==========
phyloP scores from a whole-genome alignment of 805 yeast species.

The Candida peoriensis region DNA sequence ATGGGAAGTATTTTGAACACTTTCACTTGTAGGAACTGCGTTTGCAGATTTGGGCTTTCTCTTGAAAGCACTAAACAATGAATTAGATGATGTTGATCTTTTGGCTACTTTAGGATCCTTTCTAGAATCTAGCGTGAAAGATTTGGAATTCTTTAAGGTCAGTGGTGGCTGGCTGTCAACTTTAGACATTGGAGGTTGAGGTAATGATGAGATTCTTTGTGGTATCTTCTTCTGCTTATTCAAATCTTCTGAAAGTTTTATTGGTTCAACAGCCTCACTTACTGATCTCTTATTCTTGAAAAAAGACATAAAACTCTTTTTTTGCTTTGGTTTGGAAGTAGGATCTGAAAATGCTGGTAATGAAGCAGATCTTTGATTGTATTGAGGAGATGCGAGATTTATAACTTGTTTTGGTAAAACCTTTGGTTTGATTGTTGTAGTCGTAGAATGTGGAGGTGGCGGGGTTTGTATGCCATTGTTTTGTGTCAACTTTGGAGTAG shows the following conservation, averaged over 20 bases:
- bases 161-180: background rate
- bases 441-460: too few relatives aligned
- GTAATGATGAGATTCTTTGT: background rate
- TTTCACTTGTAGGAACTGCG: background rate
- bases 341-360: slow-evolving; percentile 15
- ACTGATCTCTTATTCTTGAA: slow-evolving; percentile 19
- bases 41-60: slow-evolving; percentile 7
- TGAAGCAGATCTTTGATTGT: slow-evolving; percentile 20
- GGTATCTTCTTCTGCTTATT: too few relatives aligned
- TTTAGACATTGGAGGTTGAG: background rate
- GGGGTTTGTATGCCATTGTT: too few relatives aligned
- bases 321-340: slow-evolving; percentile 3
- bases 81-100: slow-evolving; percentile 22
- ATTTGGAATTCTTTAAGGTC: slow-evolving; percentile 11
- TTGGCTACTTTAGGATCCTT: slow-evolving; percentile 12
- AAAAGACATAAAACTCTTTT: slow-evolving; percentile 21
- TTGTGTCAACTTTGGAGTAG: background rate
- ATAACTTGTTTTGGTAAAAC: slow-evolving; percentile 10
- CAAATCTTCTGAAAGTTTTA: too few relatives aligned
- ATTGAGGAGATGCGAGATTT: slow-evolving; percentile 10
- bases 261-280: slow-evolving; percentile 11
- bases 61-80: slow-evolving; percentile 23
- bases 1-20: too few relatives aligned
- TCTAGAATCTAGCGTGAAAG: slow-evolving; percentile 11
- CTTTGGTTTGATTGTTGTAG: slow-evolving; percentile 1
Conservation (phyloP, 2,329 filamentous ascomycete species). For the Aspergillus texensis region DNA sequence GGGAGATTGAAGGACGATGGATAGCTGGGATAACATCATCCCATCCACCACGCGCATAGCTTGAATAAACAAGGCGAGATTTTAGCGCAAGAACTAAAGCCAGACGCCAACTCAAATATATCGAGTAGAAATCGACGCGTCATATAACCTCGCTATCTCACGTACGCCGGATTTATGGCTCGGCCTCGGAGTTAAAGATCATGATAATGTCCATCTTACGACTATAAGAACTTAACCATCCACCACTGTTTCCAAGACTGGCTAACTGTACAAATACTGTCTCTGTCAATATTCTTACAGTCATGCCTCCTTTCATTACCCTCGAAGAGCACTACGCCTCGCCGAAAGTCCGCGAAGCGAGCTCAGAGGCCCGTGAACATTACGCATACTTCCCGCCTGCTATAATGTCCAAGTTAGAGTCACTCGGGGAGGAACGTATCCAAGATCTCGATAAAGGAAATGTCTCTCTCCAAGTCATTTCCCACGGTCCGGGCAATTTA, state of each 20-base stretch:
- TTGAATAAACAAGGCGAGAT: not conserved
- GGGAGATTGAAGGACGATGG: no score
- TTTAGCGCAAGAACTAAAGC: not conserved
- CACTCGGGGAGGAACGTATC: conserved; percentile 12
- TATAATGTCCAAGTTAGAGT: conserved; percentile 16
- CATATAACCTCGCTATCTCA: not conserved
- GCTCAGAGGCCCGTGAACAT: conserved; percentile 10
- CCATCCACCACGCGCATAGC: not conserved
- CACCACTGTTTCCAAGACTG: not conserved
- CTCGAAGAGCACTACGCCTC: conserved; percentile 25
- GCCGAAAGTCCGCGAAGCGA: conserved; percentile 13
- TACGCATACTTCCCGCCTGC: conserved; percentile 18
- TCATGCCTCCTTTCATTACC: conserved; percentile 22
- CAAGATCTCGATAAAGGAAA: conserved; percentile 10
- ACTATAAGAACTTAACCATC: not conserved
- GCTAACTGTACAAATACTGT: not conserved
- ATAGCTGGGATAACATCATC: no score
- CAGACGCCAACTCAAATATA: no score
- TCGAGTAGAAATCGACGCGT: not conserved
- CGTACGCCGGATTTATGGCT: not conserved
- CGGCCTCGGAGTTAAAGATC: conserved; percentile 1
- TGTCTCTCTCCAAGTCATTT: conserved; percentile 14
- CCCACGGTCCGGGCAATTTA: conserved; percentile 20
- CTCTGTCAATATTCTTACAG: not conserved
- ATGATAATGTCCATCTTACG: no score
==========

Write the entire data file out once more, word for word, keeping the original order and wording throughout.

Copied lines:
phyloP scores from a whole-genome alignment of 805 yeast species.

The Candida peoriensis region DNA sequence ATGGGAAGTATTTTGAACACTTTCACTTGTAGGAACTGCGTTTGCAGATTTGGGCTTTCTCTTGAAAGCACTAAACAATGAATTAGATGATGTTGATCTTTTGGCTACTTTAGGATCCTTTCTAGAATCTAGCGTGAAAGATTTGGAATTCTTTAAGGTCAGTGGTGGCTGGCTGTCAACTTTAGACATTGGAGGTTGAGGTAATGATGAGATTCTTTGTGGTATCTTCTTCTGCTTATTCAAATCTTCTGAAAGTTTTATTGGTTCAACAGCCTCACTTACTGATCTCTTATTCTTGAAAAAAGACATAAAACTCTTTTTTTGCTTTGGTTTGGAAGTAGGATCTGAAAATGCTGGTAATGAAGCAGATCTTTGATTGTATTGAGGAGATGCGAGATTTATAACTTGTTTTGGTAAAACCTTTGGTTTGATTGTTGTAGTCGTAGAATGTGGAGGTGGCGGGGTTTGTATGCCATTGTTTTGTGTCAACTTTGGAGTAG shows the following conservation, averaged over 20 bases:
- bases 161-180: background rate
- bases 441-460: too few relatives aligned
- GTAATGATGAGATTCTTTGT: background rate
- TTTCACTTGTAGGAACTGCG: background rate
- bases 341-360: slow-evolving; percentile 15
- ACTGATCTCTTATTCTTGAA: slow-evolving; percentile 19
- bases 41-60: slow-evolving; percentile 7
- TGAAGCAGATCTTTGATTGT: slow-evolving; percentile 20
- GGTATCTTCTTCTGCTTATT: too few relatives aligned
- TTTAGACATTGGAGGTTGAG: background rate
- GGGGTTTGTATGCCATTGTT: too few relatives aligned
- bases 321-340: slow-evolving; percentile 3
- bases 81-100: slow-evolving; percentile 22
- ATTTGGAATTCTTTAAGGTC: slow-evolving; percentile 11
- TTGGCTACTTTAGGATCCTT: slow-evolving; percentile 12
- AAAAGACATAAAACTCTTTT: slow-evolving; percentile 21
- TTGTGTCAACTTTGGAGTAG: background rate
- ATAACTTGTTTTGGTAAAAC: slow-evolving; percentile 10
- CAAATCTTCTGAAAGTTTTA: too few relatives aligned
- ATTGAGGAGATGCGAGATTT: slow-evolving; percentile 10
- bases 261-280: slow-evolving; percentile 11
- bases 61-80: slow-evolving; percentile 23
- bases 1-20: too few relatives aligned
- TCTAGAATCTAGCGTGAAAG: slow-evolving; percentile 11
- CTTTGGTTTGATTGTTGTAG: slow-evolving; percentile 1
Conservation (phyloP, 2,329 filamentous ascomycete species). For the Aspergillus texensis region DNA sequence GGGAGATTGAAGGACGATGGATAGCTGGGATAACATCATCCCATCCACCACGCGCATAGCTTGAATAAACAAGGCGAGATTTTAGCGCAAGAACTAAAGCCAGACGCCAACTCAAATATATCGAGTAGAAATCGACGCGTCATATAACCTCGCTATCTCACGTACGCCGGATTTATGGCTCGGCCTCGGAGTTAAAGATCATGATAATGTCCATCTTACGACTATAAGAACTTAACCATCCACCACTGTTTCCAAGACTGGCTAACTGTACAAATACTGTCTCTGTCAATATTCTTACAGTCATGCCTCCTTTCATTACCCTCGAAGAGCACTACGCCTCGCCGAAAGTCCGCGAAGCGAGCTCAGAGGCCCGTGAACATTACGCATACTTCCCGCCTGCTATAATGTCCAAGTTAGAGTCACTCGGGGAGGAACGTATCCAAGATCTCGATAAAGGAAATGTCTCTCTCCAAGTCATTTCCCACGGTCCGGGCAATTTA, state of each 20-base stretch:
- TTGAATAAACAAGGCGAGAT: not conserved
- GGGAGATTGAAGGACGATGG: no score
- TTTAGCGCAAGAACTAAAGC: not conserved
- CACTCGGGGAGGAACGTATC: conserved; percentile 12
- TATAATGTCCAAGTTAGAGT: conserved; percentile 16
- CATATAACCTCGCTATCTCA: not conserved
- GCTCAGAGGCCCGTGAACAT: conserved; percentile 10
- CCATCCACCACGCGCATAGC: not conserved
- CACCACTGTTTCCAAGACTG: not conserved
- CTCGAAGAGCACTACGCCTC: conserved; percentile 25
- GCCGAAAGTCCGCGAAGCGA: conserved; percentile 13
- TACGCATACTTCCCGCCTGC: conserved; percentile 18
- TCATGCCTCCTTTCATTACC: conserved; percentile 22
- CAAGATCTCGATAAAGGAAA: conserved; percentile 10
- ACTATAAGAACTTAACCATC: not conserved
- GCTAACTGTACAAATACTGT: not conserved
- ATAGCTGGGATAACATCATC: no score
- CAGACGCCAACTCAAATATA: no score
- TCGAGTAGAAATCGACGCGT: not conserved
- CGTACGCCGGATTTATGGCT: not conserved
- CGGCCTCGGAGTTAAAGATC: conserved; percentile 1
- TGTCTCTCTCCAAGTCATTT: conserved; percentile 14
- CCCACGGTCCGGGCAATTTA: conserved; percentile 20
- CTCTGTCAATATTCTTACAG: not conserved
- ATGATAATGTCCATCTTACG: no score